Paradise quashed: violent repression of opposition in the Maldives
When most people in the UK think of the Maldives, they think of white sand, palm trees and tropical tranquillity. When they google it, they are met with holiday offers from hotels and airlines. But after today, they will also see news pieces on Amnesty’s report: The Other Side of Paradise, which documents the violent suppression of opposition supporters by police and the military.
The recent history of the chain of islands in the Indian Ocean is an interesting one. The Maldives held its first democratic elections in 2008, following a period of autocratic rule. The first democratically elected president, Mohamed Nasheed, was once an Amnesty International prisoner of conscience who was imprisoned more than twenty times for his opposition to long-time President Maumoon Abdul Gayoom. On 7 February, Mohamed Nasheed read out his own resignation letter to the nation. The event was broadcast live on state television networks. His resignation threw the country into political turmoil.
Nasheed later claimed he was forced to resign, in an alleged coup, but his successor President Mohamed Waheed, refutes that accusation. There were protests leading up to Nasheed’s resignation, but it was the controversy surrounding the power transfer that sparked the most recent clashes.
The streets of the capital island Malé became the scene of almost daily protests rallies by Nasheed supporters, which were quelled using unnecessary, excessive force by the police and military.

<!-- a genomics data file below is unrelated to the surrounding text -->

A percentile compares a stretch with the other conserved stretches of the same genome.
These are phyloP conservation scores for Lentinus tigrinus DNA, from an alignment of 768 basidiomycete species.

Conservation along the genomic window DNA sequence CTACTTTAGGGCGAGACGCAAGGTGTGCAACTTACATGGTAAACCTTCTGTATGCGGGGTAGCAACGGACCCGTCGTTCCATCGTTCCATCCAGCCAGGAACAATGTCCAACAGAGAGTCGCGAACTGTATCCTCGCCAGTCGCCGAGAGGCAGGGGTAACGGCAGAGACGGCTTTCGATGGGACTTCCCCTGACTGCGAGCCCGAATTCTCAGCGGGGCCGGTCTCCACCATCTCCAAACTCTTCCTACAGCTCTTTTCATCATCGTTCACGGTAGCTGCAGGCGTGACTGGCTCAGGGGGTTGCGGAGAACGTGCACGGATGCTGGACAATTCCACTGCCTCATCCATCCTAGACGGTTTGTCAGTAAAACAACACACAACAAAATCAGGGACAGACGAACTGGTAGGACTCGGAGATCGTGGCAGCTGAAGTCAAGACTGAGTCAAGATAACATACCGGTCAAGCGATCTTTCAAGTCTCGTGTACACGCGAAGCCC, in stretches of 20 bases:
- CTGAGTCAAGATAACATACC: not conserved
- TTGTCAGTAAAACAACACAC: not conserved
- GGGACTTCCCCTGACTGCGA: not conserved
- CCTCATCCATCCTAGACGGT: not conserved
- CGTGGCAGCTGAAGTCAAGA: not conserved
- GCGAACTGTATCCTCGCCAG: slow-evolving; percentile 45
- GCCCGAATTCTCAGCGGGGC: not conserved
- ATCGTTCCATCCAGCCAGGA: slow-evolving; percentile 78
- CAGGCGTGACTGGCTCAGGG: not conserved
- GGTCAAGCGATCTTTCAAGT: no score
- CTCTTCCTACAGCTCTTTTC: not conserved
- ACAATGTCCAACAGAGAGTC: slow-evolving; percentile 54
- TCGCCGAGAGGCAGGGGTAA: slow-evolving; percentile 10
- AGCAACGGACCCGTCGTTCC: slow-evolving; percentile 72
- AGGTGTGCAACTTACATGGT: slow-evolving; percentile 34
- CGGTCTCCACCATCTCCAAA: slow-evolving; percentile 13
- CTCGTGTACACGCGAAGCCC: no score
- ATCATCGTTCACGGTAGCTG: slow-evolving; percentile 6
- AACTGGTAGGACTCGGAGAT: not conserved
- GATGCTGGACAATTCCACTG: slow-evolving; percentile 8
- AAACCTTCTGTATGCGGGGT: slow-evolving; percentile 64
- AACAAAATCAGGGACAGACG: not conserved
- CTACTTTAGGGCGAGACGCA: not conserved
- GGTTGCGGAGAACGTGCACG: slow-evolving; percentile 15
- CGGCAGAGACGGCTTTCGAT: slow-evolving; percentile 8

Amnesty’s new report documents the brutal force deployed against peaceful demonstrators – including police striking people over the head with batons, aiming pepper spray at demonstrators’ eyes and kicking and dragging protesters in the streets. Hundreds of people have been arrested, and there are allegations of the use of torture by police. Methods used include beatings, denying drinking water to people in prison and holding them in dog cages. Police also tracked down injured protesters in hospitals, to beat them again.
It is a bleak picture, which is at odds with the utopian image of the islands. Amnesty is calling on the Maldivian authorities to ensure prompt, independent and impartial investigations into allegations of violence by officials and reparations to survivors. All security forces must be instructed not to attack demonstrators and be given adequate training to ensure they comply with international law enforcement and human rights standards. Amnesty has also said that the criminal justice system must be reformed to guarantee its independence and impartiality.
You can read more about the report’s findings and recommendations, here.
Our blogs are written by Amnesty International staff, volunteers and other interested individuals, to encourage debate around human rights issues. They do not necessarily represent the views of Amnesty International.